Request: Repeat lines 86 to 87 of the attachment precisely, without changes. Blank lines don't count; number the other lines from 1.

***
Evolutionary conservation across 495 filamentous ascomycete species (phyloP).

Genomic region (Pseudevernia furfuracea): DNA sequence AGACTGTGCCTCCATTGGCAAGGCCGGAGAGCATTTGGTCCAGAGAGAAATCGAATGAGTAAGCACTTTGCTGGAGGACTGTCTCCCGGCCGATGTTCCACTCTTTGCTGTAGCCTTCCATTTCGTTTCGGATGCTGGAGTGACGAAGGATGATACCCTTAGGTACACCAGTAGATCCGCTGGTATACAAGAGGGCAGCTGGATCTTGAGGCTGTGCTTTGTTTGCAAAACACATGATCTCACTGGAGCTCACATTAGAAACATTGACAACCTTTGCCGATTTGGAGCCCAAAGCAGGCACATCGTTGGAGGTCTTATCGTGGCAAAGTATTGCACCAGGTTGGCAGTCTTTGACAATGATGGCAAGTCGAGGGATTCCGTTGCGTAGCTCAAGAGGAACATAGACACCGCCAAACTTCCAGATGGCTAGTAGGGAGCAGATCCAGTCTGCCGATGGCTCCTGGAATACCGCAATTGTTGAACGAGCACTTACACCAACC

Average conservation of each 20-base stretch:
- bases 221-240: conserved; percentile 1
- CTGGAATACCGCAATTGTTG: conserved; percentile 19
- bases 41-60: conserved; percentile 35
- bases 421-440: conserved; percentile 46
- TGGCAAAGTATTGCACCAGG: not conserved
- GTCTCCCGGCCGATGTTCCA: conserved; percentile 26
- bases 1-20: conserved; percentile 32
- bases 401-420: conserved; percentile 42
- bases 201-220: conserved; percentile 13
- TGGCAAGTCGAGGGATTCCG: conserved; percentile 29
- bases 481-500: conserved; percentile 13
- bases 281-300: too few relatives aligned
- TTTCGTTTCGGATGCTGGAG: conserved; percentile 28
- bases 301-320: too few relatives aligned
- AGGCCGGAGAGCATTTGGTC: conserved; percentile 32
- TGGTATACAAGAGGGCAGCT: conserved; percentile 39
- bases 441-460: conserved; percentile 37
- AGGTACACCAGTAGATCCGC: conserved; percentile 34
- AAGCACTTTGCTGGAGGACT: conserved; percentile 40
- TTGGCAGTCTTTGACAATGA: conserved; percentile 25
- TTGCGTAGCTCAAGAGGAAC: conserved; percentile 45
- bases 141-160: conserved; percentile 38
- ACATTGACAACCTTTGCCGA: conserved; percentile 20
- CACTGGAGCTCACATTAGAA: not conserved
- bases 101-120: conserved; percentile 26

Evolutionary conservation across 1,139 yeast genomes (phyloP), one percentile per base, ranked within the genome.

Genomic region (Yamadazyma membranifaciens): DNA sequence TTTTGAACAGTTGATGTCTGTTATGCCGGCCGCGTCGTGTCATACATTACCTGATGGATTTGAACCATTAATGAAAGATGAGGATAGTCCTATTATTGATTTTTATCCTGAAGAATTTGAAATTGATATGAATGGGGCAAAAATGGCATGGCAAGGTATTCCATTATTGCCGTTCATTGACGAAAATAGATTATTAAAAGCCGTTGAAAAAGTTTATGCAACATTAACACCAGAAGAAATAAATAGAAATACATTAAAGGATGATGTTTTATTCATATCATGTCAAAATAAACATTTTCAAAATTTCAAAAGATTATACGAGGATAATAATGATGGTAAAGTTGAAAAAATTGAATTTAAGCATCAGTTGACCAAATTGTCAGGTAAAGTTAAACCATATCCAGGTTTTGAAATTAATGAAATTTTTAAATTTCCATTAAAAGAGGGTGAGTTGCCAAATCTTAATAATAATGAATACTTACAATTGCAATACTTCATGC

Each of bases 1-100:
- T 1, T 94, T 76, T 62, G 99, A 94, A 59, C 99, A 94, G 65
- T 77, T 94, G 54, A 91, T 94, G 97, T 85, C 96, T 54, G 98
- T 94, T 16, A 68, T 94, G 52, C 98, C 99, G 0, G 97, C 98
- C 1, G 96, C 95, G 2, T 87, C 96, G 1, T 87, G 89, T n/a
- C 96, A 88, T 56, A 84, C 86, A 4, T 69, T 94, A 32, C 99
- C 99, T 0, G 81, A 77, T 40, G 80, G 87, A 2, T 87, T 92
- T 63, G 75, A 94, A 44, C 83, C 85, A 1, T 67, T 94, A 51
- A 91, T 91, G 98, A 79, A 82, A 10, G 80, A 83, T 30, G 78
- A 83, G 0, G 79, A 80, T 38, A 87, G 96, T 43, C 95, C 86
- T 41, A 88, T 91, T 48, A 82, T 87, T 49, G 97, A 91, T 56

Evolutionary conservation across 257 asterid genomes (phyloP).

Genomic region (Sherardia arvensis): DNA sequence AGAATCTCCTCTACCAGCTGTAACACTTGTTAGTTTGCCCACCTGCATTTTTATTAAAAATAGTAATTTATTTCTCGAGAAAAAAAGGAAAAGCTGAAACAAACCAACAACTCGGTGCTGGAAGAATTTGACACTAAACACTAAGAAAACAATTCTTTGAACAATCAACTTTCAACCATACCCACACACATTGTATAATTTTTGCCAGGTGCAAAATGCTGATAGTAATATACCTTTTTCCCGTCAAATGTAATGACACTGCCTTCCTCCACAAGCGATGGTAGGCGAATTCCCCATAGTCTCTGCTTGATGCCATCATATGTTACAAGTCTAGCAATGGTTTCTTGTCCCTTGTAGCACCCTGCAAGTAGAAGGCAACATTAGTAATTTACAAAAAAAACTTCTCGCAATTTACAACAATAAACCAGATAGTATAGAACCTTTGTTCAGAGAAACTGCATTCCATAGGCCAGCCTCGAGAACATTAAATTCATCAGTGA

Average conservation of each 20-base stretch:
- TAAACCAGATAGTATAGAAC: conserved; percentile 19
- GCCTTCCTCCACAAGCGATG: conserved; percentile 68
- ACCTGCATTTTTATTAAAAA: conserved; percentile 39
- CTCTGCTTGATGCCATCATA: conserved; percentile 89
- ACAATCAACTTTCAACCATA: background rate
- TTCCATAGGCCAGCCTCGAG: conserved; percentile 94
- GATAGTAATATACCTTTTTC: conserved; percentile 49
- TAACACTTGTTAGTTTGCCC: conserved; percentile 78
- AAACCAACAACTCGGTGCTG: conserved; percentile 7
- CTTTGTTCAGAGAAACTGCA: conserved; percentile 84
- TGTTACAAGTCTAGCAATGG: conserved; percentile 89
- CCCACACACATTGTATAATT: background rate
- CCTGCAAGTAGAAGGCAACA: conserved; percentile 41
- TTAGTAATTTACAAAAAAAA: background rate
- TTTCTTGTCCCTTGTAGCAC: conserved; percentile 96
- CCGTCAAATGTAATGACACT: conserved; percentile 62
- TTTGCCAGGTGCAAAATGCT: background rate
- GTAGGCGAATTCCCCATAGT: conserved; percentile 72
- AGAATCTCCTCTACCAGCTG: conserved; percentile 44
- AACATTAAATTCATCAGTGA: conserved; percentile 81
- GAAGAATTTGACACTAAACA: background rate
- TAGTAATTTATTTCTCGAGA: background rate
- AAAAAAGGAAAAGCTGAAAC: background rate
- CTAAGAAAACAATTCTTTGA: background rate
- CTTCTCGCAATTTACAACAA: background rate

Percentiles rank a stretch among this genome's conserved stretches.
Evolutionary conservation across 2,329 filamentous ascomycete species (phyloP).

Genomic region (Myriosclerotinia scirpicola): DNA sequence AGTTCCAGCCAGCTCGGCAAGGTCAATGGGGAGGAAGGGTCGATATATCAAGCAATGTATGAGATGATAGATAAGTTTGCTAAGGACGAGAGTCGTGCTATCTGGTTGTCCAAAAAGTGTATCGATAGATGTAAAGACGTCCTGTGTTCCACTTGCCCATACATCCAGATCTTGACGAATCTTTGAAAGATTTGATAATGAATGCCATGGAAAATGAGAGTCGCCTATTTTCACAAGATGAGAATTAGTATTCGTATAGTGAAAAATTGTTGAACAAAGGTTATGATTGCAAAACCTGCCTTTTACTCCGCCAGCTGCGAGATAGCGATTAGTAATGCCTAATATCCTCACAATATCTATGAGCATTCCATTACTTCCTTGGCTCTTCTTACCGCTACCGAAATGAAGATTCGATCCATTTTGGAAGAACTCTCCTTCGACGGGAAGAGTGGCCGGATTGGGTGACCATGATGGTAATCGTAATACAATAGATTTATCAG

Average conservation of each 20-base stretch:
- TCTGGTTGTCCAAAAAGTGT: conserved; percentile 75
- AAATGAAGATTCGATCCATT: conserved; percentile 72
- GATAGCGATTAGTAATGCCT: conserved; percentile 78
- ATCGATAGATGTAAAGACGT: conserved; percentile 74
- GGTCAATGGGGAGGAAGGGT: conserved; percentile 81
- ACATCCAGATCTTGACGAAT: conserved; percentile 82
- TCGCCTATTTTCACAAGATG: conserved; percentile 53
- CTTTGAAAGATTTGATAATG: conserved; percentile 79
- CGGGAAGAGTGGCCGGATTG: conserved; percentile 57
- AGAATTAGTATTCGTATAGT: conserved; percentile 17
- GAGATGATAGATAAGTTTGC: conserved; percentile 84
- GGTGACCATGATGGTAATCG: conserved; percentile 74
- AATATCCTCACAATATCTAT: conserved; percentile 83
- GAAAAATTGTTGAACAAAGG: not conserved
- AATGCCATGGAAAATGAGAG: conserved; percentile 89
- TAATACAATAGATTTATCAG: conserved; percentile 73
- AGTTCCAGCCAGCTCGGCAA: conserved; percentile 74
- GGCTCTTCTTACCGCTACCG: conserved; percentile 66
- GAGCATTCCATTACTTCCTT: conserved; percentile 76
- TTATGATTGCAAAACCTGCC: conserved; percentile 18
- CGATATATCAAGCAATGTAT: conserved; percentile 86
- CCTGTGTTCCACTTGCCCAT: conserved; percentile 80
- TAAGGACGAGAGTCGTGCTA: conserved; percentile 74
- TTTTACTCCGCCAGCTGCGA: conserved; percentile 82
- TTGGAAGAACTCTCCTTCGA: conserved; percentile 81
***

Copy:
- AATATCCTCACAATATCTAT: conserved; percentile 83
- GAAAAATTGTTGAACAAAGG: not conserved